It’s not Titanfall 3, which looks like it may now never be a thing, but Apex Legends has enough going for it to sway even the most jaded of battle royale players. It’s not a completely original idea, taking different bits from some of its most successful peers (and even those that totally flatlined), but those not wanting to splash the cash for Blackout would do very well to look Apex Legends’ way. I’ve already had more fun with it in three hours than I ever did with Call of Duty’s offering.
A squad-based battle royale, Apex Legends follows a familiar formula: drop, loot, survive. It does, however, quickly establish its own identity from the moment you jump out of the ship as the “Jumpmaster” in your squad is able to suggest where to land and then automatically guide their two teammates to that destination, though they are also able to break away at any moment. Once you’ve landed, the wildly varied looting begins with there being multiple options for armour based on rarities and so many weapon choices that it’s difficult to know which one to pick. Playing on a PS4 sans aim assist, those with little recoil and high damage output are your best bets.
Before that, you have your choice of six “legends” (eight with microtransactions, but more on that later) who take up roles not dissimilar to Overwatch — or basically any class-based game ever. There does seem to be a crazy dependence on Bloodhound for most squads at the moment thanks to his scanning abilities and overpowered “ultimate” with Gibraltar, basically the tank class, being the least picked. Some balance changes are certainly required, not only to make Bloodhound less tempting but also to make some of the other characters more appealing. So far, about 75% of my matches have included Bloodhound, Lifeline (a medic), and Wraith (the duchess of edge who can go invisible) in our squad.
These characters are murdering each other as part of a game show set in the Titanfall universe, though Apex Legends is wise to avoid the try-hard nature of Radical Heights in that regard. At the start of each match, a Champion will be declared based on their performance from the last match with XP gains going to whoever kills them, as well as the player with the most kills getting a bounty on their head. There are other quirks, such as a balloon that will allow you immediate verticality, but there’s nothing too gratuitous or on the nose in Apex Legends. It’s considerably more “out there” than the likes of Blackout and has a lot to get to grips in your first hour, but it never feels like it’s trying too hard to be different to everything else.
There are two Apex Legends mechanics that make it worth playing: respawning and pinging. Once a teammate is down, they are not necessarily out of the fight with you being able to take their banner card to a respawn beacon to call them back in. This causes unbearable tension towards the end of a match, the zone at your back as you wait patiently for the timer to finish and bring your teammate back to the fight. Pinging, meanwhile, is one of the most intuitive ways of playing off-mic I’ve seen in a while as it allows you to, with a simple press of R1, highlight items for your random teammates to use or let them know that an enemy is ahead. It’s lucky this is so good because voice chat is so terrible, other players sounding like they’re trapped in some kind of stone.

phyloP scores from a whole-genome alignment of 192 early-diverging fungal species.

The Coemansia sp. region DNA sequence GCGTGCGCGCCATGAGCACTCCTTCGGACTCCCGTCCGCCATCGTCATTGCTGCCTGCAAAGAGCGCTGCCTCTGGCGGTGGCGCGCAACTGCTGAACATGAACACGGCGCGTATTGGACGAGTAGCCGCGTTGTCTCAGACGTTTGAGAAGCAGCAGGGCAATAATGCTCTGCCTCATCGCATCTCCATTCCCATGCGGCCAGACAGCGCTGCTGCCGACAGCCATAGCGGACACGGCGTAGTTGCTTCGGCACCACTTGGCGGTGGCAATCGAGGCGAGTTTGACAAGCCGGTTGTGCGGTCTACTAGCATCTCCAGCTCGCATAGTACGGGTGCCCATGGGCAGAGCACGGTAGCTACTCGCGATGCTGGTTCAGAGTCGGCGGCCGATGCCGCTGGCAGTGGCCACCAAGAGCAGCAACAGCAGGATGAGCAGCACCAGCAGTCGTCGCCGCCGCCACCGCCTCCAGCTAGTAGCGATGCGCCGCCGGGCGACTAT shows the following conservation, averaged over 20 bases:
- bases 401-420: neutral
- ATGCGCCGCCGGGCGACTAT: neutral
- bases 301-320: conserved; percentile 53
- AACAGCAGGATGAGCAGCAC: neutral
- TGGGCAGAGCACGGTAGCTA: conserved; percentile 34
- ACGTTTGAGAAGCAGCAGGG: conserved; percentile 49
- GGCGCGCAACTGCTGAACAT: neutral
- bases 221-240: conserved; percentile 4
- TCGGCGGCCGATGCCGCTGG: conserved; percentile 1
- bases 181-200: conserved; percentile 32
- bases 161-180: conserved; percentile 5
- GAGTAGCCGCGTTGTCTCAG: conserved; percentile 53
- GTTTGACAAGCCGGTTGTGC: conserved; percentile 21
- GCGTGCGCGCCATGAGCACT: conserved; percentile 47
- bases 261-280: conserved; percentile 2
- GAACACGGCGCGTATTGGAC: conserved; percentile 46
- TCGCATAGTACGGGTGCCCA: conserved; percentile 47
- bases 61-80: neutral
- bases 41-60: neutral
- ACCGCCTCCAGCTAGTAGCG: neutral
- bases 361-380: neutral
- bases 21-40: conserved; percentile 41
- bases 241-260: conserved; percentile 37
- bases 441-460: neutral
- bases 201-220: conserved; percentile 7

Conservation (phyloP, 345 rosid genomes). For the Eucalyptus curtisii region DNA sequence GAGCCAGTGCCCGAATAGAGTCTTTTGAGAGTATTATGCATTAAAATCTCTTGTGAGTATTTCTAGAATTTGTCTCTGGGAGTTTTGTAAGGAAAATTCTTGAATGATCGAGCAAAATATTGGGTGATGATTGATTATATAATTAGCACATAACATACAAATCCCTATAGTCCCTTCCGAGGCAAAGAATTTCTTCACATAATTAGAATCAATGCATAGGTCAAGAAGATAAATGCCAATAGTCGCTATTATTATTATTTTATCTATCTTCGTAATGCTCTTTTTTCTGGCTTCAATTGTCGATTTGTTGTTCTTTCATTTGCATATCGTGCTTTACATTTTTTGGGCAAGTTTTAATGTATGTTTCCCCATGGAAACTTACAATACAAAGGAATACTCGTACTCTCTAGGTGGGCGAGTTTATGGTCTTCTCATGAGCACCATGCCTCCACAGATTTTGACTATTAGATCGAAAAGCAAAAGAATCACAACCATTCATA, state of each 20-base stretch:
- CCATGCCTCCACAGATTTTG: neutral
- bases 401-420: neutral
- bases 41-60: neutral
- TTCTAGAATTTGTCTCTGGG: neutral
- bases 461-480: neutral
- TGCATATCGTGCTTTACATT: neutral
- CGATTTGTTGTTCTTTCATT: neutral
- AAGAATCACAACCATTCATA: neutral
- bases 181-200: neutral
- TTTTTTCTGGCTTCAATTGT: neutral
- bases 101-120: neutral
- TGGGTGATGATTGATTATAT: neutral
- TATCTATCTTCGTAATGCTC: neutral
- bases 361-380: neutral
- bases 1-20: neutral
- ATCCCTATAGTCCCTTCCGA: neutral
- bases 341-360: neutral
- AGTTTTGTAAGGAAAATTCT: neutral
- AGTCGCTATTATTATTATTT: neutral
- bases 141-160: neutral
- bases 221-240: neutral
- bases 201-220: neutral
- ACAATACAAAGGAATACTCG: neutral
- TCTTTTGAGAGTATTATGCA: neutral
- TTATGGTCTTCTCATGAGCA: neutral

In terms of how Apex Legends feels to play, it’s no Titanfall. It doesn’t have the same speed or fluidity that the severely underrated franchise is known for, presumably because EA looked at Black Ops 4 (and even WWII) and decided that nobody wanted that anymore, which is odd considering that Respawn perfected the wall-running that Call of Duty co-opted. Players can still slide and put away their weapons to run faster, but it’s not quite the same. That’s not to say that Apex Legends feels lethargic; far from it. The map’s relatively small size means that the sixty players will bump into each other often, so you can expect to walk away from each match with at least a couple of kills to your name.
While the gameplay of Apex Legends may tempt you to finally let go of Fortnite and the ego-killing that comes with being habitually dunked on by young children, its monetisation practices may give you pause for thought. As a free-to-play experience, it has cosmetic content that you can buy with the fake money you earn through playing or the fake money you buy with real money — if a game has more than one currency, that’s usually a giant red flag. To make things worse, EA, for some insane reason despite the recent FIFA furore, decided that loot boxes needed to be a feature of Apex Legends. The items are “only” cosmetic, but the tactics typically employed for hooking players in to spend real money — free crates, almost pointless earned currency — on what is effectively just gambling feels totally insidious. For all its misdeeds, at least Fortnite doesn’t have loot boxes, because it actually respects its audience.
As it stands, Apex Legends is one of the most exciting battle royale games out there in need of some balance changes and a serious inward look at what kind of game it wants to be in terms of monetisation. Comparisons to Blackout and Overwatch feel unavoidable, but Respawn have created something that feels almost totally fresh with a clear pathway for a successful future. If they can support it almost half as well as Epic have with Fortnite, this could be a serious contender.